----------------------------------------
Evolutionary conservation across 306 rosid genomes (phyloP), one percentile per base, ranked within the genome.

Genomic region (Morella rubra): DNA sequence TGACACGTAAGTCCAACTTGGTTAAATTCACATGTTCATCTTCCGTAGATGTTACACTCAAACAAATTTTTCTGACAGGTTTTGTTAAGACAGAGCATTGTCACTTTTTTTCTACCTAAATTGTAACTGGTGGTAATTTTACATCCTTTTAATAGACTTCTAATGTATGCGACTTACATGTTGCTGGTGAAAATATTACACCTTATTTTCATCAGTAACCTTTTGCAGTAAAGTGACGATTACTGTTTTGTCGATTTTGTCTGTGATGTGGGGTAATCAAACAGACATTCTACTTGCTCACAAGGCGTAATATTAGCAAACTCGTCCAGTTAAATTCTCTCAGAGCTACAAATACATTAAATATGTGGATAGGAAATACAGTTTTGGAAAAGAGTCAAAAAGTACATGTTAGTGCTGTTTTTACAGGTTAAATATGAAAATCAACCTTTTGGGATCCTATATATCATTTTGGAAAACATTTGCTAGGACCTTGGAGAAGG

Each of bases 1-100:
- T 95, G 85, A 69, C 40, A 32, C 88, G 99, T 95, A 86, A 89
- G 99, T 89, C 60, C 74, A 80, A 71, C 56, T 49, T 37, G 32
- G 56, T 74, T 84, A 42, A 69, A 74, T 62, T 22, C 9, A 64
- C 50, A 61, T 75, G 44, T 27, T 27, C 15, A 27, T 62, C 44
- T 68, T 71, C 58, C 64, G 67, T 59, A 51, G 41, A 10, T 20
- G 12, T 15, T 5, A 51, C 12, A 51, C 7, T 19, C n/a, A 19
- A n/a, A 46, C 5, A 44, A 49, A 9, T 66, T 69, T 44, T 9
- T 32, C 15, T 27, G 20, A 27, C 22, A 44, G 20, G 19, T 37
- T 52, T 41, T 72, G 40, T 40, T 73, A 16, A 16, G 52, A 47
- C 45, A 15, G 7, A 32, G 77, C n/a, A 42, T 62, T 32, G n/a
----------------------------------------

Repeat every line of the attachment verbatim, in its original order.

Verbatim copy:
Evolutionary conservation across 306 rosid genomes (phyloP), one percentile per base, ranked within the genome.

Genomic region (Morella rubra): DNA sequence TGACACGTAAGTCCAACTTGGTTAAATTCACATGTTCATCTTCCGTAGATGTTACACTCAAACAAATTTTTCTGACAGGTTTTGTTAAGACAGAGCATTGTCACTTTTTTTCTACCTAAATTGTAACTGGTGGTAATTTTACATCCTTTTAATAGACTTCTAATGTATGCGACTTACATGTTGCTGGTGAAAATATTACACCTTATTTTCATCAGTAACCTTTTGCAGTAAAGTGACGATTACTGTTTTGTCGATTTTGTCTGTGATGTGGGGTAATCAAACAGACATTCTACTTGCTCACAAGGCGTAATATTAGCAAACTCGTCCAGTTAAATTCTCTCAGAGCTACAAATACATTAAATATGTGGATAGGAAATACAGTTTTGGAAAAGAGTCAAAAAGTACATGTTAGTGCTGTTTTTACAGGTTAAATATGAAAATCAACCTTTTGGGATCCTATATATCATTTTGGAAAACATTTGCTAGGACCTTGGAGAAGG

Each of bases 1-100:
- T 95, G 85, A 69, C 40, A 32, C 88, G 99, T 95, A 86, A 89
- G 99, T 89, C 60, C 74, A 80, A 71, C 56, T 49, T 37, G 32
- G 56, T 74, T 84, A 42, A 69, A 74, T 62, T 22, C 9, A 64
- C 50, A 61, T 75, G 44, T 27, T 27, C 15, A 27, T 62, C 44
- T 68, T 71, C 58, C 64, G 67, T 59, A 51, G 41, A 10, T 20
- G 12, T 15, T 5, A 51, C 12, A 51, C 7, T 19, C n/a, A 19
- A n/a, A 46, C 5, A 44, A 49, A 9, T 66, T 69, T 44, T 9
- T 32, C 15, T 27, G 20, A 27, C 22, A 44, G 20, G 19, T 37
- T 52, T 41, T 72, G 40, T 40, T 73, A 16, A 16, G 52, A 47
- C 45, A 15, G 7, A 32, G 77, C n/a, A 42, T 62, T 32, G n/a